2017-07-21 / Editorials

Artists’ greatest act: teaching others

The loss of two creative titans just a day apart has left Ventura County’s arts community reeling.

John Slade of Cal Lutheran’s Kingsmen Shakespeare Company and Edward Francis, co-founder of the Thousand Oaks Philharmonic, were two very different men, but they had one important thing in common: a passion for sharing their talents with others.

For Slade, who died July 7 following a hit-and-run crash on the 101 Freeway, it was acting in, directing and writing plays. For Francis, who succumbed to cancer July 6, it was classical music, both performing and writing.

Their impressive skills made them stand out from the pack in their respective fields. But what made them truly rare was their desire to pass those skills on to the next generation of actors and musicians.

Though Slade and Francis enjoyed a lifetime’s worth of professional success, what really brought them joy was teaching.

Both men spent countless hours away from their families so that others might one day experience the rush that comes with bringing a packed house to its feet.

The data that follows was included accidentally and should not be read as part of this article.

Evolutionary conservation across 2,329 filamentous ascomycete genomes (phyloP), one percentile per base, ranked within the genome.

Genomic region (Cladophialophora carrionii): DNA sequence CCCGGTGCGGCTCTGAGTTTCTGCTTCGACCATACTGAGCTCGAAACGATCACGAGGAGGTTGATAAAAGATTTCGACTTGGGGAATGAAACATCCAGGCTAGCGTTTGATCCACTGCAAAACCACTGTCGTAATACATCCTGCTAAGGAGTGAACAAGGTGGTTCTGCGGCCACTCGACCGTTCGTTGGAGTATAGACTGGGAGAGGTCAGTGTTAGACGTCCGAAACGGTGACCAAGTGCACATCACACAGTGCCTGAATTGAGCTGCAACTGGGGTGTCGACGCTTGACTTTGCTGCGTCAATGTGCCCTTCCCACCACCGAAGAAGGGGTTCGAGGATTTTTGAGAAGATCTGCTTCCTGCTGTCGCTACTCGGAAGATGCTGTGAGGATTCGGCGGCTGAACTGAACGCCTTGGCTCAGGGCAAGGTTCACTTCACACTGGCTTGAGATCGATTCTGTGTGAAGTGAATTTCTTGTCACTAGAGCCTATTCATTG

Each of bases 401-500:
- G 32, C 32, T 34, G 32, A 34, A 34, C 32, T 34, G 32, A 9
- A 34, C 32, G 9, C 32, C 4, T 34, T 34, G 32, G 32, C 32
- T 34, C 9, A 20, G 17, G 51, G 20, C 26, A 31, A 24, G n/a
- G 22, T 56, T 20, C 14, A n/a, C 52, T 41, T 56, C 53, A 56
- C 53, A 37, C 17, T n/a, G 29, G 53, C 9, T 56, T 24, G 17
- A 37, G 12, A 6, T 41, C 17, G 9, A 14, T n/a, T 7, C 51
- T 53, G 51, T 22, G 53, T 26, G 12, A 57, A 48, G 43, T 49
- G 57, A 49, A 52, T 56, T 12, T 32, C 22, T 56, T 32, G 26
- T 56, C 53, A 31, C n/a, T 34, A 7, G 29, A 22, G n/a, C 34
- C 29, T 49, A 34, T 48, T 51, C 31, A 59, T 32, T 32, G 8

It’s a unique individual who reaches beyond personal glory to give others their turn in the spotlight. Slade and Francis were this way, say their friends and students.

Michael Arndt, Kingsmen’s founder and artistic director, was working closely with Slade as they prepped the company’s production of “Julius Caesar,” which opens tonight. He saw firsthand the connection Slade forged with the performers he was guiding.

“No matter what the role was, John spent time with someone; he spent time talking with someone and really listening,” Arndt told the Acorn.

Francis was just as deeply invested in his students. In May, he was on Facebook urging Sean Chen—an Oak Park High grad who’s become an award-winning classical pianist—to consider becoming a teacher. “Teaching could clearly be a parallel avenue to your performing career,” he wrote.

Last month, when Chen announced he was joining the faculty at the University of Missouri-Kansas City as an artist-inresidence, no one was prouder than Francis.

Our hearts go out to the students of Slade and Francis—we know it will be years or even decades before they’re able to perform without the loss fresh in their minds.

We hope they understand how lucky they are to have spent time under the tutelage of these men, and that some, like Chen, will be inspired to also teach others one day.

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